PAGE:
Chronology of the Life of Saint Herman of Alaska

1755 St. Herman is born into a family of merchants in the town of Serpukov, southeast of Moscow; his Christian and his family name are unknown.
1771 At the age of 16, he enters the Monastery of St. Sergius, near St. Petersburg.
1776-1777 Attracted by the spiritual fame of Abbot Nazarios, St. Herman enters the ancient Valaamo Monastery on Lake Ladoga in Russian Finland.
1793 St. Herman volunteers to be part of the mission to Russian America being recruited by Abbot Nazarios at the direction of Gabriel, Metropolitan of St. Petersburg.
12/25/1793 The eight monks from the Valaamo, Koniev, and St. Alexander Nevsky Monasteries leave St. Petersburg bound for Kodiak, Alaska.
9/24/1794 The arrival in Kodiak of the first formal Orthodox mission, known as the "Kodiak Mission." Their journey is the longest missionary journey in the history of the Orthodox Church.
11/21/1794 Founding of the Holy Resurrection Church in Kodiak.
1795 Priest-monk Makarios is sent to the Aleutian Islands; priest-monk Juvenal is sent into the interior of the mainland. The same year, Juvenal is martyred on Lake Iliamna.
1796 Priest-monk Makarios returns to St. Petersburg with some Aleuts in order to complain of the brutality of the Russian traders and hunters towards the Aleut people.
1799 The head of the Kodiak Mission, Archimandrite Joasaf, returns to Irkutsk in Siberia and is consecrated Bishop of Kodiak. Deacon-monk Steven and two unnamed cantors accompany him; on the return trip they are joined by priest-monk Makarios. They all perish in shipwreck on the high sea. A third cantor is drowned at a later, undetermined date. The Kodiak Mission, five years after its arrival, includes one priest; one deacon; and two monks.
1800 The head of the Russian establishment, Alexander Baranov, in a letter addressed to the "monk steward Herman" forbids the missionaries to have any contacts with the native peoples, blaming the missionaries for native unrest and accusing them of trying to stir up a revolt of the natives against the Russians.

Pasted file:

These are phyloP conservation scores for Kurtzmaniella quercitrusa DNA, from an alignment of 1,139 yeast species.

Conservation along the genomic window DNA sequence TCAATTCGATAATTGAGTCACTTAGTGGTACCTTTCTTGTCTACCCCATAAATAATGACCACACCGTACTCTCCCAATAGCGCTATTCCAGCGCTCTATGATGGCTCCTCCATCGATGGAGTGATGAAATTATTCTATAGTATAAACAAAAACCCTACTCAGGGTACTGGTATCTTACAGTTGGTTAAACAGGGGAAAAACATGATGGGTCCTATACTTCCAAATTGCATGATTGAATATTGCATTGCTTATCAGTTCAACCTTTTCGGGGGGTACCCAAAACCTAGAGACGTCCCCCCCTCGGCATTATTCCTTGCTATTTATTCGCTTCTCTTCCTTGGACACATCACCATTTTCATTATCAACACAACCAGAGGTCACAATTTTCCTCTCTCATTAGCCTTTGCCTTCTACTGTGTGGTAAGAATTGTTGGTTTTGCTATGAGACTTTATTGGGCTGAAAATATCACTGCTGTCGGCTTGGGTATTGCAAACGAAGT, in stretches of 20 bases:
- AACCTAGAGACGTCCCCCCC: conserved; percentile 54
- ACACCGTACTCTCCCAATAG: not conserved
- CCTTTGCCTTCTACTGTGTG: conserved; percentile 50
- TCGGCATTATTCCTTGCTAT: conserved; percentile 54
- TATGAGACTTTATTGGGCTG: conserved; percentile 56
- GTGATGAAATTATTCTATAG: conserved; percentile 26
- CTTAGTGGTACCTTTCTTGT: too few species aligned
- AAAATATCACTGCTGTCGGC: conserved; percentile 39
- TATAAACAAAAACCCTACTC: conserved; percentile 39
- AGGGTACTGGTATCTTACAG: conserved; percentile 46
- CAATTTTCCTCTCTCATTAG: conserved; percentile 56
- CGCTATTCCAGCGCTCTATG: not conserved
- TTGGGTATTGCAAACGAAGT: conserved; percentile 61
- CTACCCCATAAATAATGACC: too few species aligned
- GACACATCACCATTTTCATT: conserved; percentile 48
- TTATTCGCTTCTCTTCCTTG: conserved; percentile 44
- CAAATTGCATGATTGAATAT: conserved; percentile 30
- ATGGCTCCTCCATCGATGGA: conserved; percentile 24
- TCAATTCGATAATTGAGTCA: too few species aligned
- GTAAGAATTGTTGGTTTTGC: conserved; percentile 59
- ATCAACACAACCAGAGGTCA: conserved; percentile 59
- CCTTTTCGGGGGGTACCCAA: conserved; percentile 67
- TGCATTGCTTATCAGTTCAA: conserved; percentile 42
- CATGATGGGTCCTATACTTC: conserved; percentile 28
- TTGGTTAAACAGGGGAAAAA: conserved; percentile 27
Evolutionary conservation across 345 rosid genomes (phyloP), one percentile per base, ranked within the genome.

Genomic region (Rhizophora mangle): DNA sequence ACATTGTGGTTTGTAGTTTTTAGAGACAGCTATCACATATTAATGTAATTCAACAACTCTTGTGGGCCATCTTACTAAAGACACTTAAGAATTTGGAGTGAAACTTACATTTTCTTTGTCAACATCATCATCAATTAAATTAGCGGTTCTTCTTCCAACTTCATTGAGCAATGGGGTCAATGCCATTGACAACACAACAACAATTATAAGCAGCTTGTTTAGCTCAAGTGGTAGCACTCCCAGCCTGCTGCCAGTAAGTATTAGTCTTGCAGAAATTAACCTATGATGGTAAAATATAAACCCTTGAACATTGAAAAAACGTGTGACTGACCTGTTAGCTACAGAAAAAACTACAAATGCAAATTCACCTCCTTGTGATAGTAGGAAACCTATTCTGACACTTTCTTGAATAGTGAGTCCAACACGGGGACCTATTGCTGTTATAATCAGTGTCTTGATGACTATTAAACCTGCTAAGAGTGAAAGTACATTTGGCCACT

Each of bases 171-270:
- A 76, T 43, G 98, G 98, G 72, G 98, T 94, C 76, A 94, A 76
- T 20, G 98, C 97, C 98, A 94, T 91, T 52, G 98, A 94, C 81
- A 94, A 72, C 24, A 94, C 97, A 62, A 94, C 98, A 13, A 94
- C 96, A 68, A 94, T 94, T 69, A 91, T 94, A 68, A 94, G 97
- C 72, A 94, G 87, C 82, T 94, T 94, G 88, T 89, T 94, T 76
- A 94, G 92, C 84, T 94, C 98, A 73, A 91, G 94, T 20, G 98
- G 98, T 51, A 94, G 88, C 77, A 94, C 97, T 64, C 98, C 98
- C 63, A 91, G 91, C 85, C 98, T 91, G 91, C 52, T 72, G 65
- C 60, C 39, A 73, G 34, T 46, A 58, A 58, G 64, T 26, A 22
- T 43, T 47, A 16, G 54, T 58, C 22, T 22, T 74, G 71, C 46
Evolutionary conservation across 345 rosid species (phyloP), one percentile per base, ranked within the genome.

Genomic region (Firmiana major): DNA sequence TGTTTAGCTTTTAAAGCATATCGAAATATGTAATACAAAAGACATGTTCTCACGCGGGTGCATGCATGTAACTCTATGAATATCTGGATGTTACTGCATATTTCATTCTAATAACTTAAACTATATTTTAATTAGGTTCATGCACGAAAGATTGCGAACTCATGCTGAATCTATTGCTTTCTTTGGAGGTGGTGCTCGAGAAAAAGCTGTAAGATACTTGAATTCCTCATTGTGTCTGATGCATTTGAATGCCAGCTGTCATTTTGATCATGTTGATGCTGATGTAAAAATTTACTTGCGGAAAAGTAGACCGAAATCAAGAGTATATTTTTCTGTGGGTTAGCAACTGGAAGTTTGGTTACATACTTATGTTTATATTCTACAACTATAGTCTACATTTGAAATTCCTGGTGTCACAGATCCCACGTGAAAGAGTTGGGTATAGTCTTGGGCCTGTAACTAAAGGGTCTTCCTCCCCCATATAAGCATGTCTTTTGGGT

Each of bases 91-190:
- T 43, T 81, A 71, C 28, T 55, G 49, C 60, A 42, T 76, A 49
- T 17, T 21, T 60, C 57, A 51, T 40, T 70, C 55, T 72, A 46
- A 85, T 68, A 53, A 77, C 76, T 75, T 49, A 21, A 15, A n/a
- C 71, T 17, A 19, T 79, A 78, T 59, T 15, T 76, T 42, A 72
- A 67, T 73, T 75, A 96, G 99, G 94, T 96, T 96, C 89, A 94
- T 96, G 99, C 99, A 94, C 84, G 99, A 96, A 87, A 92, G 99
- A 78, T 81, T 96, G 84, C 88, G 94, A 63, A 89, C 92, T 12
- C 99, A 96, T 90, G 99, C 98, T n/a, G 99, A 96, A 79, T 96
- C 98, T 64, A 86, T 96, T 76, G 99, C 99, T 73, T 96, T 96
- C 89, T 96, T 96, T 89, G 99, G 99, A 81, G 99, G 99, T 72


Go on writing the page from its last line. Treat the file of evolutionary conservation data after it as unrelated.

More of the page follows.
1801 The missionaries attempt to proclaim the oath of allegiance to the emperor against the wishes of Baranov. At the end of a violent scene, in which St. Herman attempts to intervene, Baranov orders them to their home and places them under virtual house arrest, forbidding the natives to see them; for more than a year, there are no public services in Kodiak. The missionaries send a collective complaint to the Holy Synod in St. Petersburg.
1804 Arrival of Father Gideon from St. Petersburg, charged to oversee the Kodiak Mission and to restore order.
1806 The deacon-monk Nectarios leaves America.
1807 Father Gideon leaves America.
1808-1818 At some undetermined date within this 10-year period, Father Herman leaves Kodiak and establishes himself on Spruce Island, just off the Kodiak coast.
1811 The Holy Synod in St. Petersburg closes the Kodiak Diocese. The Bishop of Irkutsk is given responsibility for Alaska, and missionaries henceforth depend directly on him.
1816 Arrival in Sitka of the first priest, Father Alexis Sokolov.
1816 Martyrdom of Peter the Aleut in California at the instigation of Roman Catholic missionaries.
1819 Simeon Yanovsky, son-in-law of Alexander Baranov and his successor as general manager of the Russian American Company, a freethinker, meets Father Herman and is converted; he becomes his spiritual son.
1819 Epidemic at Kodiak; St. Herman ministers to the sick and dying at great personal risk.
1820 Formal closure of the Kodiak Mission.
1820 A 20-year-old Aleut woman, Sophia Vlassov, becomes St. Herman’s disciple and works at the school which he establishes.
1820 A priest sent out from Irkutsk deals brutally with St. Herman, tearing up his cabin in search of alleged treasure hoarded by the saint. A new period of persecution by the Russians is begun.
1823 Death of the monk Joasaf at Kodiak.
1824 Arrival in Unalaska of the young priest, John Veniaminov.
1824 Arrival in Kodiak of the priest, Frumenti Mordovsky; departure of Father Athanasios
1825 Arrival at Attu (Aleutian Islands) of the first Aleut priest, James Netsvetov, one of the greatest Orthodox missionaries in Alaska.
1831 The administrator of the colony, Ferdinand von Wrangell, meets St. Herman in Kodiak; the persecution ends.
1834 Father John Veniaminov is transferred to Sitka and begins his mission among the Tlingit peoples, whom he admires and respects.
12/13/1837 St. Herman resposes on Spruce Island, where he is buried by his faithful disciples.
1867 Bishop Peter of Sitka gathers information in the first formal inquiry into St. Herman’s life.
1894 The first official biography of St. Herman is published by the Valaamo Monastery.
1903 he Great Russian Encyclopedia compares St. Herman to the desert fathers of the Church.
1969 The Great Council of Bishops of the Orthodox Church in America announces its intent to canonize St. Herman.
8/9/1970 St Herman is canonized in ceremonies at the Church of the Holy Resurrection, Kodiak, Alaska.